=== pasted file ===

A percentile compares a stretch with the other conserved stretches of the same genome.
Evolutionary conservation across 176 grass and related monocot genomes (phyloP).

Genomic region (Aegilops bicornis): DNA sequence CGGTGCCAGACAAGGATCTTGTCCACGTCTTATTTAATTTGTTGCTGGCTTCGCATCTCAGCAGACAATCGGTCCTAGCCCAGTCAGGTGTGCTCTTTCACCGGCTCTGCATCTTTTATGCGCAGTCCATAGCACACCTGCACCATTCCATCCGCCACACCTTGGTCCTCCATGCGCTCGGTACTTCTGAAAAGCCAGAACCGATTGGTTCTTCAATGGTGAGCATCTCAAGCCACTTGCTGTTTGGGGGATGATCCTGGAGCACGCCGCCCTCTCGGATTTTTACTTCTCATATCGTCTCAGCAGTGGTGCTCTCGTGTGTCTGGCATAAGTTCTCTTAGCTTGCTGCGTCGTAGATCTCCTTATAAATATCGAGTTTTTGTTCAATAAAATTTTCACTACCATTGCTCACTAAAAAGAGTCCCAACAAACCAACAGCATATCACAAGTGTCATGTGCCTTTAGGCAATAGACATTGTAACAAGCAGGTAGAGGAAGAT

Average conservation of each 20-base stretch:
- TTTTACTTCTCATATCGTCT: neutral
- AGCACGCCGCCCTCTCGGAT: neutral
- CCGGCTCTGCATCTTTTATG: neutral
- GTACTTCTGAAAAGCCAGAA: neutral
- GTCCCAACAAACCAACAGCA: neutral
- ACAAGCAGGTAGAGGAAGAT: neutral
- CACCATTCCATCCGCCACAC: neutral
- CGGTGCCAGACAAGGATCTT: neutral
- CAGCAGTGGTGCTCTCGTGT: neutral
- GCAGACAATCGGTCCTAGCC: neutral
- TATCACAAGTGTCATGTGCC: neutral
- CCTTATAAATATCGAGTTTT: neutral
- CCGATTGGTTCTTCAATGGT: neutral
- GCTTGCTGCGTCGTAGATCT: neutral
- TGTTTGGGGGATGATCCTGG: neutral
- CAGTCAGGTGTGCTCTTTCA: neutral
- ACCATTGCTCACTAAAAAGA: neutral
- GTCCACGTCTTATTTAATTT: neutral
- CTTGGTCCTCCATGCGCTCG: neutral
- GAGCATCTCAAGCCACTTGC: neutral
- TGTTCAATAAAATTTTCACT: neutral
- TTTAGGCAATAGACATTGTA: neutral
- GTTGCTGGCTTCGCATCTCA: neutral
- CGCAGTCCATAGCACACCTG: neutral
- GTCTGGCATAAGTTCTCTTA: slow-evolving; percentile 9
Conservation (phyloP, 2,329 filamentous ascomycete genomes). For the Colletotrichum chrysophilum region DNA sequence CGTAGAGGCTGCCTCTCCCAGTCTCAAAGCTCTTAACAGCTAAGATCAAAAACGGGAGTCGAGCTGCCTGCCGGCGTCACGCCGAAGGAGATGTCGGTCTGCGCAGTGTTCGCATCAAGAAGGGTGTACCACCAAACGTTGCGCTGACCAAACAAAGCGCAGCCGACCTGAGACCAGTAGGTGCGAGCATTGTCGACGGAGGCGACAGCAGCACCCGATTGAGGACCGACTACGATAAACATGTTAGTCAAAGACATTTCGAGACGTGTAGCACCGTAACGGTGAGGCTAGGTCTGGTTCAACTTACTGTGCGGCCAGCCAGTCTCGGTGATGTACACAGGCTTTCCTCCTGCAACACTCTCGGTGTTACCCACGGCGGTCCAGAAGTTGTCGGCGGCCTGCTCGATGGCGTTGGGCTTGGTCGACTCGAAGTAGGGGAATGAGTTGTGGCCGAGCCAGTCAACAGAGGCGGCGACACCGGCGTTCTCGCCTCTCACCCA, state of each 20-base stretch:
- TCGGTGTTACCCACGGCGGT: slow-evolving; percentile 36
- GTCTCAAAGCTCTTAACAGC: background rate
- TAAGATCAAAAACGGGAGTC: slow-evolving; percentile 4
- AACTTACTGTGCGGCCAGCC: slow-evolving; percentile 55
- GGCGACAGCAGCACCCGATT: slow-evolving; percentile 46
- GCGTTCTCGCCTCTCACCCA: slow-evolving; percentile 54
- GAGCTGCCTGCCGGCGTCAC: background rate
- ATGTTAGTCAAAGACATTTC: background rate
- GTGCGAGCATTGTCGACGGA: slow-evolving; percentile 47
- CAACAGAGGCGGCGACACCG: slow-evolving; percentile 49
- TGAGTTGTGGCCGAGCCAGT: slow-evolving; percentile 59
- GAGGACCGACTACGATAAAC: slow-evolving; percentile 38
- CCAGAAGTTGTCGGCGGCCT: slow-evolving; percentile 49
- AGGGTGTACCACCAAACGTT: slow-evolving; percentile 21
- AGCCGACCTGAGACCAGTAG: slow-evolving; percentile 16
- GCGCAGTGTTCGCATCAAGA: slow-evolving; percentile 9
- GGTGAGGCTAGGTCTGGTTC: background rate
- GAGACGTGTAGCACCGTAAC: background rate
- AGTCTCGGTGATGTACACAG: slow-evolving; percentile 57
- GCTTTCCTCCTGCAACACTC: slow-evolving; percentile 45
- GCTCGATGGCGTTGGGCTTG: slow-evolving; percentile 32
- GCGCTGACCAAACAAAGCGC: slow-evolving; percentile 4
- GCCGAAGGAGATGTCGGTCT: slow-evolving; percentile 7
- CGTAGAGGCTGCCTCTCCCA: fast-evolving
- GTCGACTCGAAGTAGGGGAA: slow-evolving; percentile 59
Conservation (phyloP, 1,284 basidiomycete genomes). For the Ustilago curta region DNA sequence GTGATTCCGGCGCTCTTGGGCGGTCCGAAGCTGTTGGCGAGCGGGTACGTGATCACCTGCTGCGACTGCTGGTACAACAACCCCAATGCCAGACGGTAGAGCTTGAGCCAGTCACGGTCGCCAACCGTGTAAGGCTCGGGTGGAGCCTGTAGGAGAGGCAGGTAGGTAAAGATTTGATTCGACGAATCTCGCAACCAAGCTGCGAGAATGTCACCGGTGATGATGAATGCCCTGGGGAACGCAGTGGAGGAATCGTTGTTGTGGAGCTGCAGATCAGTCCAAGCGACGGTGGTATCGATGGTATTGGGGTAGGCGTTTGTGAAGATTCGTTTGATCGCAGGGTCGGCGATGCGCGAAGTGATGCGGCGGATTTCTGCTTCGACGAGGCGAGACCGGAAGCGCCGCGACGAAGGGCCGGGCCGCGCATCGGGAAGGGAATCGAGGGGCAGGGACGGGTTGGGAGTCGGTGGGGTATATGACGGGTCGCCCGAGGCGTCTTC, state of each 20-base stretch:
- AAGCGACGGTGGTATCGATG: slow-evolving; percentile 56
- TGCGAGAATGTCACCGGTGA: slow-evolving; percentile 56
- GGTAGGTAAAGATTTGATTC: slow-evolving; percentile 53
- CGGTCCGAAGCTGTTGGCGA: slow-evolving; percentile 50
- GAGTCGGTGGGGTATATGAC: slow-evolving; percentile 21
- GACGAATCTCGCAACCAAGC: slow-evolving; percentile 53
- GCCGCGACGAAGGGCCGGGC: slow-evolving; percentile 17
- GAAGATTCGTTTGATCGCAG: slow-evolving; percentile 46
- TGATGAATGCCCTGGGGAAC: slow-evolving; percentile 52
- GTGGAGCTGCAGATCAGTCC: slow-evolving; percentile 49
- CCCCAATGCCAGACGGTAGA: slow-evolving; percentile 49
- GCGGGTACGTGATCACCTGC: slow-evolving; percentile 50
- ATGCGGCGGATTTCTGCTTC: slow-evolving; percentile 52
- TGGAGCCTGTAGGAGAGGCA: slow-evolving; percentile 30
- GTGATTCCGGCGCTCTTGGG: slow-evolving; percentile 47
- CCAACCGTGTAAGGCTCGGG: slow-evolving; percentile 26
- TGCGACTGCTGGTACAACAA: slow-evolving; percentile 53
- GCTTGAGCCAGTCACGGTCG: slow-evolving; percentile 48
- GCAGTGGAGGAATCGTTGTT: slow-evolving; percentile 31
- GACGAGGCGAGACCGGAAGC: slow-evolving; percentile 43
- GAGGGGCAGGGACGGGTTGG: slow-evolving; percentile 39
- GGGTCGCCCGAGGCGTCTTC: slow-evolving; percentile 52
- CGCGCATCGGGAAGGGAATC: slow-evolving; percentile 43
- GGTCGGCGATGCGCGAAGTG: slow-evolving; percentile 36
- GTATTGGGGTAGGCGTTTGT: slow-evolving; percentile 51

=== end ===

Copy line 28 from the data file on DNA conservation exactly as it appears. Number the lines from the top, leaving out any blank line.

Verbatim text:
- CGCAGTCCATAGCACACCTG: neutral